Arthur Wilson: Trombonist hailed as the most important of his generation
Cahal Milmo is the chief reporter of The Independent and has been with the paper since 2000. He was born in London and previously worked at the Press Association news agency. He has reported on assignment at home and abroad, including Rwanda, Sudan and Burkina Faso, the phone hacking scandal and the London Olympics. In his spare time he is a keen runner and cyclist, and keeps an allotment.
Tuesday 05 October 2010
Arthur Wilson was a master of the trombone and a mainstay of British orchestral brass in the second half of the 20th century, both through his playing and his teaching. Seldom in the orchestral spotlight, he none the less made audiences aware of the trombone in the quality of his playing in the Philharmonia, which he joined as second trombone in 1951, becoming principal in 1962 until leaving the orchestra in 1979. During this time he played regularly under Karajan, Klemperer, Giulini, Muti, Maazel and Frubeck de Burgos, all of whom appreciated his musicianship and the skill with which he brought the orchestra's trombone section to such a high standard. He was Professor of Trombone at the Royal College of Music from 1967 until 1999, seven years beyond professorial retirement age, and many trombonists in British orchestras today owe the development and honing of their skills to his inspiration and care.
Arthur Wilson was born in London with a father and grandfather who were both professional trombonists of the dance-band and theatre-pit world. When he was 16 his father lent him his spare trombone and let him get on with it, and Arthur modelled his playing on the records of Tommy Dorsey. He remained largely self-taught until National Service, when he joined the band of the Coldstream Guards, and from there went to the Royal College of Music on one of the exhibitions offered at that time to military bandsmen. This set him on the path of orchestral trombone playing, contact with other young players – many of whom would later become colleagues – and training at the hands of Morris Smith.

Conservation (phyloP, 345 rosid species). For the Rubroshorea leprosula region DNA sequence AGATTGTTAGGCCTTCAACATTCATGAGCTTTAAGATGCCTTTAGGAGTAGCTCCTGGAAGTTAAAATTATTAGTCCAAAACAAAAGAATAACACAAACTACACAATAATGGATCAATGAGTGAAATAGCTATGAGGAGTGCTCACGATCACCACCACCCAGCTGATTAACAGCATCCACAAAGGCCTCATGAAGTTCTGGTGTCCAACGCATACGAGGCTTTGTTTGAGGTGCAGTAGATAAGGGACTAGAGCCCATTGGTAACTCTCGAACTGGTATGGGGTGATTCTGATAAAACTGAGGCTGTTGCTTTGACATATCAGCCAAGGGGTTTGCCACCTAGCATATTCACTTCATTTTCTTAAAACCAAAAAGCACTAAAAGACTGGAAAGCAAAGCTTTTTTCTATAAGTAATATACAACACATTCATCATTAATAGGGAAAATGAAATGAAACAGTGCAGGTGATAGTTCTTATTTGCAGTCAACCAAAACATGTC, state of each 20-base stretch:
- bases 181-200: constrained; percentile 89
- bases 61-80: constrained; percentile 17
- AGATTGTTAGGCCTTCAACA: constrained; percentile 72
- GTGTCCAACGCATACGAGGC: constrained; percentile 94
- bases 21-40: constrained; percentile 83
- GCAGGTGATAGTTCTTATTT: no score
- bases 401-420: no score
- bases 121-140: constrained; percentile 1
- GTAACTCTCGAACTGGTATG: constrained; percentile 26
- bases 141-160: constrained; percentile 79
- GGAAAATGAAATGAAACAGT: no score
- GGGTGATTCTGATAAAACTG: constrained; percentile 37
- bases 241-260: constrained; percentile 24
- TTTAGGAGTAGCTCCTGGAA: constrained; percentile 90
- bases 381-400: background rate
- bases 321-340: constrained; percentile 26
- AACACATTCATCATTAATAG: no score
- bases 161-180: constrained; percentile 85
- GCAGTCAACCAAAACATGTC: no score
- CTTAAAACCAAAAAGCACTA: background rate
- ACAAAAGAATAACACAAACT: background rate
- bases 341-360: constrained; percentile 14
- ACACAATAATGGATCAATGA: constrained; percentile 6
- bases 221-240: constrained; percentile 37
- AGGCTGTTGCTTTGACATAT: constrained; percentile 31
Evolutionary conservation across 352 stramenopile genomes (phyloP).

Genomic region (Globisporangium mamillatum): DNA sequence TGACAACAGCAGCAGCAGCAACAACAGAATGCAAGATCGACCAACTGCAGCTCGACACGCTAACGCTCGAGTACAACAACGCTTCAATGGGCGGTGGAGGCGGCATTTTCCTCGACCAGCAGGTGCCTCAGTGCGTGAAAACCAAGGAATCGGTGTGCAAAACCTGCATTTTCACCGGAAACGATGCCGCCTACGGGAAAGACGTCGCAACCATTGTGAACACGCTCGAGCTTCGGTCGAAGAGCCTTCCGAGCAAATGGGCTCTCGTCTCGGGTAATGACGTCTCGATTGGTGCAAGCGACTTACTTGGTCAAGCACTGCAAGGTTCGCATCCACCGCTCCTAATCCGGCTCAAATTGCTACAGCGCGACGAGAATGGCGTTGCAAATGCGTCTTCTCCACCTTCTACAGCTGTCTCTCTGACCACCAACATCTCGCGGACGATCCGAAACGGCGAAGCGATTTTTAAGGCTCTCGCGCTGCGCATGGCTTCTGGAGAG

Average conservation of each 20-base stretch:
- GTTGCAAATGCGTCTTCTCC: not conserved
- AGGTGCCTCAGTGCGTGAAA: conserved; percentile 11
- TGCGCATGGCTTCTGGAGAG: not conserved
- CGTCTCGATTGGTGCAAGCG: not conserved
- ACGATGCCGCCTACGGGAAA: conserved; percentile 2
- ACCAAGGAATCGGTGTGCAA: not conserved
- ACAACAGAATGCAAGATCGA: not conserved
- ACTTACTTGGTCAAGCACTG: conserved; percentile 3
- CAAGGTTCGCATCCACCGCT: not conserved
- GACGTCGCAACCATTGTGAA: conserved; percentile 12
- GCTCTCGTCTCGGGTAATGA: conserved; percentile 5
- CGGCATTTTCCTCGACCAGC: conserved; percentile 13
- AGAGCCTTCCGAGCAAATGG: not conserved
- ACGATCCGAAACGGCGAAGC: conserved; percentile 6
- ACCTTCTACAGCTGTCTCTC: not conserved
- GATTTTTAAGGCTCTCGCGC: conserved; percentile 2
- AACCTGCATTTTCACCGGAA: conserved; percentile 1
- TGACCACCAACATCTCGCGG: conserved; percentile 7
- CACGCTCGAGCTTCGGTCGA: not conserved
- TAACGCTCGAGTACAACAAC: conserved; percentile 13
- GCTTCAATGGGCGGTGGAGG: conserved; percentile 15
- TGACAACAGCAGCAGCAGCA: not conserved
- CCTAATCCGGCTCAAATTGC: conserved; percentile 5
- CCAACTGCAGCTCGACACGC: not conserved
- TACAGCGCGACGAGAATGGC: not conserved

A variety of post-war work kept him busy until 1950, when the position of second trombone in the London Symphony Orchestra fell vacant. After one year there he was successful in gaining the same position in the newly formed and high-powered Philharmonia Orchestra, later becoming principal. It was during this period that he decided that the first trombone parts written by Beethoven, Berlioz, Schumann and others in the 19th century for the alto trombone should be again played on that instrument and not the tenor trombone in general use. At first this caused comment but the tonal difference was increasingly appreciated by conductors, to the extent that other principal trombones also took up the alto instrument.
After leaving the Philharmonia, Wilson joined the orchestra of the Royal Opera House, Covent Garden as co-principal trombone until 1981. In 1967 Morris Smith died and Arthur was the obvious choice to succeed him as professor of the instrument at the Royal College of Music, being elected a Fellow in 1995. He was active in other areas, being a founder member of the Philip Jones Brass Ensemble and principal trombone of the English Chamber Orchestra whenever it expanded to play large-scale works, particularly for Britten and Barenboim.
His diary was ever full. His wisdom was also imparted to younger players when he was appointed trombone coach to the National Youth Orchestra and he went on giving advice to players who called upon him in his busy years of retirement.
For trombonists today, the name Arthur Wilson brings immediate, pleasurable reminiscences coupled with a deep sense of gratitude for all that he did for them individually and for their instrument generally. They remember a gentle man, always correctly dressed, ready with a humorous tale or generous with words of trombone wisdom, acts of kindness and warm hospitality.
I had the good fortune to know Arthur from his Philharmonia days and from 1986 as a near-neighbour in north London. His later years were beset by the onset of Parkinson's Disease and as this progressed he was sustained by his wife, Fiona, who ensured that he was able to get to the Wigmore Hall or Glyndebourne, while carers enabled him also to go to Lords – he was a great cricket lover – and Wimbledon. He retained his gentle manner, welcoming mien and enquiring mind, and the house was ever-full of friends and professional musicians.
Arthur John Wilson, trombonist: born London 21 June 1927; married 1949 Edna Violet Snelling (marriage dissolved 1977), 1991 Fiona Margaret Grant; died London 10 July 2010.
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